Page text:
One of the only three curated shows showcased at the 2019 edition of the Lagos Theatre Festival was the experimental work produced by Image and Heritage, Soyinka in the Eye of Shakespeare – both an adaptation and tradaptation of four significant works: Shakespeare’s Macbeth and Romeo and Juliet; and Soyinka’s Death and the King’s Horseman and The Lion and the Jewel.

In different intervals, we meet the characters, Soyinka’s Sidi and Lakunle from The Lion and The Jewel and Elesin Oba from Death and the King’s Horseman. From Shakespeare, we meet King Duncan and Macbeth and Romeo and Juliet from the play of the same name; all existing at the same time in the same setting – a shabby facility, with new purposes and goals.

Soyinka in the Eye of Shakespeare. Photos provided by Lekan Balogun.

In Scotland, Macbeth receives a prophecy that he is going to be king someday. However, fueled with greed and ambition and spurred to action by his wife, Macbeth murders King Duncan to take the throne for himself. Meanwhile in Oyo, there is a tradition that demands a ritual death of the Elesin when the king dies. The Elesin is treated as a mini-king himself and it is believed that his death helps the king’s spirit ascend to the afterlife. Both of them are placed in this facility under the supervision of an eccentric character called Pilkings. They are expected to demand penance for their sins there.

The Eleshin Oba is constantly visited by people including his wife and villagers who come to ask him for a message to the people who are waiting for the next steps, but he has nothing. Macbeth, on the other hand, refuses to leave despite constant visits from his wife. Deception then comes in the form of Lady Macbeth, who knows that the Elesin’s weakness is women and takes advantage of it to win back her husband’s love and attention.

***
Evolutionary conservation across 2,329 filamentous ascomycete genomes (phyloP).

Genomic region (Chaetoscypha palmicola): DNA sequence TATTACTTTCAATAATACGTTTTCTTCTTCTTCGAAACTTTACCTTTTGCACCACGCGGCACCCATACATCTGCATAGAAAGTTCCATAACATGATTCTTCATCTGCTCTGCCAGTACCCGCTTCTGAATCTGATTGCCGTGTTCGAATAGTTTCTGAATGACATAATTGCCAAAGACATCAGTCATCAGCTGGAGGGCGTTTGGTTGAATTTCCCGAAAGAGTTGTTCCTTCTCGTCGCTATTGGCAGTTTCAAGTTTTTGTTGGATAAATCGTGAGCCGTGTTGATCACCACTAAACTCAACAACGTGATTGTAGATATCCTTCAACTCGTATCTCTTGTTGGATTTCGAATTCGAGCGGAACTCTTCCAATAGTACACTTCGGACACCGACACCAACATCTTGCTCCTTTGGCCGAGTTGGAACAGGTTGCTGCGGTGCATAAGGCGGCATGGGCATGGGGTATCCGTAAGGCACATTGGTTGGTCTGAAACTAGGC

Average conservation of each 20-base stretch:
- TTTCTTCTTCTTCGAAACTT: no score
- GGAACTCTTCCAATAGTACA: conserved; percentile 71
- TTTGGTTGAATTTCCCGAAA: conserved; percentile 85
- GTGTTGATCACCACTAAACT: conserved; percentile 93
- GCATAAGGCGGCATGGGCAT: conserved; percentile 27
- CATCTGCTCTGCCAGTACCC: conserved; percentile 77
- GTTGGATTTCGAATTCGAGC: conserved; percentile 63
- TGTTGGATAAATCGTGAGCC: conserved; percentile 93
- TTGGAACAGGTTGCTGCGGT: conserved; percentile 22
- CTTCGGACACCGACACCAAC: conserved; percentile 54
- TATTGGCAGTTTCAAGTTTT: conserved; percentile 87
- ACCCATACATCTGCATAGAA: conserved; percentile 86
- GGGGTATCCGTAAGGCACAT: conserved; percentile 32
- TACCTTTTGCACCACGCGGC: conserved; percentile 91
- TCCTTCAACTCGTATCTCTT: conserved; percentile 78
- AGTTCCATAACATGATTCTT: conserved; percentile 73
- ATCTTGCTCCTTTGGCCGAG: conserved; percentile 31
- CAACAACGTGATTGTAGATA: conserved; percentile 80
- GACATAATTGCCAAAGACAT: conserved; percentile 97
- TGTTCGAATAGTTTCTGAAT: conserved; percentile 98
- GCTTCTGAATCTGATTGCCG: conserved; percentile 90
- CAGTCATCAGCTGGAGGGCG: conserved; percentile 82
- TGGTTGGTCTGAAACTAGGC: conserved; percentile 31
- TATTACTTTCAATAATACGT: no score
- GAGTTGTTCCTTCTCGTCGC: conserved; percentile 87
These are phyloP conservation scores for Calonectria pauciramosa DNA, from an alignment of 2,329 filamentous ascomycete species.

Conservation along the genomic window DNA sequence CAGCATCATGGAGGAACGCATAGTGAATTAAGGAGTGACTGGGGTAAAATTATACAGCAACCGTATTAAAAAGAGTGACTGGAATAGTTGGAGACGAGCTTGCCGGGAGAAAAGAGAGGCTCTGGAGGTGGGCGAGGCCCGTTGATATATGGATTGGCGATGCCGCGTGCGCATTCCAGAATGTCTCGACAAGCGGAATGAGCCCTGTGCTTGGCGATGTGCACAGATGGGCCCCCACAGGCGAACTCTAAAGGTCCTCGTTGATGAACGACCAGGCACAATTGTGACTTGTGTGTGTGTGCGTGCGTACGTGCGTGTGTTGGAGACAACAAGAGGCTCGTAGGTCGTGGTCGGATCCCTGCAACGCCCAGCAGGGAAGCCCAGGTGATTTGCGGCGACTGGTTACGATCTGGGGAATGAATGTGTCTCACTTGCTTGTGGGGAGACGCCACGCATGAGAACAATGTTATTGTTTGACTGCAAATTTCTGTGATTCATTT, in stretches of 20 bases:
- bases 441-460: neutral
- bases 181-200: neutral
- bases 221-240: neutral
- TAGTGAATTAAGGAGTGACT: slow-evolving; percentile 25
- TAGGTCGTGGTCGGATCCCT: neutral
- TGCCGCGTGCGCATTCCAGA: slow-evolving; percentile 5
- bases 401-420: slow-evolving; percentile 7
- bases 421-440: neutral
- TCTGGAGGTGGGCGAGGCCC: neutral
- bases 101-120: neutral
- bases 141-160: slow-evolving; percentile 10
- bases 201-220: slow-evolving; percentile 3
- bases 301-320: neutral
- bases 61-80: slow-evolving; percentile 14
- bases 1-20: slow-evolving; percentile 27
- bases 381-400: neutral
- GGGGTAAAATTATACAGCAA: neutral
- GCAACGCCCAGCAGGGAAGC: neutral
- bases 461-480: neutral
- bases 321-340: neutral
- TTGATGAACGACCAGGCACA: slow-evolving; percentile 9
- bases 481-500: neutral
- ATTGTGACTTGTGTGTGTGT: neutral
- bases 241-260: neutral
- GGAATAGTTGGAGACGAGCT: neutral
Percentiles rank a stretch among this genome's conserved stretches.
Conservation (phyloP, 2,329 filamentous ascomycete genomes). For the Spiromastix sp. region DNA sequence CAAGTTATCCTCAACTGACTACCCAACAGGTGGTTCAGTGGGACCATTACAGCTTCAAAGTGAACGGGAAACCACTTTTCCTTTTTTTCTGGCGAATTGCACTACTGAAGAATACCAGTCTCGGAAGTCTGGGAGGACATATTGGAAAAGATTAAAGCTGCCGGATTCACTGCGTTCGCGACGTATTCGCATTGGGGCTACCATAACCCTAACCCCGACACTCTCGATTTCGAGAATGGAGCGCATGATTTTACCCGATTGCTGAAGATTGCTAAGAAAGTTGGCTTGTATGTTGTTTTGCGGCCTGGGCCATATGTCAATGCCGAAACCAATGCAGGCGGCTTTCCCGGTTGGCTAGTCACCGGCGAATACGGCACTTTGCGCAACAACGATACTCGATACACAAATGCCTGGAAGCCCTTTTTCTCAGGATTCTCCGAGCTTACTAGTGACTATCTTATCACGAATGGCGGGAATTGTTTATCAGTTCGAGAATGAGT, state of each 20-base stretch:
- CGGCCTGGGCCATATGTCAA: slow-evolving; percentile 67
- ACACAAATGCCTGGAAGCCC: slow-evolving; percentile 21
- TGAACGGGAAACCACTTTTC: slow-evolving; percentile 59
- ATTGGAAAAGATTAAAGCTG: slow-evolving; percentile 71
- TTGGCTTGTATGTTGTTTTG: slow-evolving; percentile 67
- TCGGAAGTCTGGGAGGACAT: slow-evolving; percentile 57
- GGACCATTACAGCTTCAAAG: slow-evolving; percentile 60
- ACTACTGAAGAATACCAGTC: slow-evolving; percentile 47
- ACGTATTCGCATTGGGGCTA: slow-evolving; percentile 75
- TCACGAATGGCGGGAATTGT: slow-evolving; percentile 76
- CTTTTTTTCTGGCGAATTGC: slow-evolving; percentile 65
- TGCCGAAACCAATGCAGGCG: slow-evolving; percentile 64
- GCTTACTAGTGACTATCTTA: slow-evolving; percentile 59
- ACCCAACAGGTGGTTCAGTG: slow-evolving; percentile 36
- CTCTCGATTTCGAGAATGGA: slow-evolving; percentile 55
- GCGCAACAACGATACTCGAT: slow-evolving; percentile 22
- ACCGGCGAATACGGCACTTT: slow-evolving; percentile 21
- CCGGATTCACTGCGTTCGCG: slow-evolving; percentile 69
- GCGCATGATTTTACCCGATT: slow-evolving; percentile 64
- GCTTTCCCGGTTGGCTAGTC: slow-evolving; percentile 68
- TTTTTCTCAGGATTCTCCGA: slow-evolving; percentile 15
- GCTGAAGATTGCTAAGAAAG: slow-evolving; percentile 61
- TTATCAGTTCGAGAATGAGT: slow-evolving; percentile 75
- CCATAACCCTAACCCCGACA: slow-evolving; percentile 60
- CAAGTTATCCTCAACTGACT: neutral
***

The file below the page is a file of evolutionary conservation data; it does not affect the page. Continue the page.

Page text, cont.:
Soyinka in the Eye of Shakespeare. Photos provided by Lekan Balogun.

However, to fully understand this play, one has to know the backstories of these characters and therein lies the first problem of this production. It tries and fails poorly at educating the audience, some of who do not know these stories on what goes around.

Ogun Skugga dramatizes Soyinka’s Prison Memoirs

Soyinka in the Eye of Shakespeare. Photos provided by Lekan Balogun.

Lekan Balogun’s smart take on these classics and the creative unexpected twists which make it stand out from all the productions at the festival this year don’t save it from falling short when it comes to costume and dialogue, two are parts where there’s little or no effort at making better.

The play was also directed by Lekan Balogun and featured actors Efe-Mayford Orhorha, Jennifer Osammor, Henry Diabuah, Chukwuma Onuoha, Abiola Kareem and others.

This article originally appeared in The African Theatre Magazine on May 28, 2019, and has been reposted with permission.

This post was written by the author in their personal capacity.The opinions expressed in this article are the author’s own and do not reflect the view of The Theatre Times, their staff or collaborators.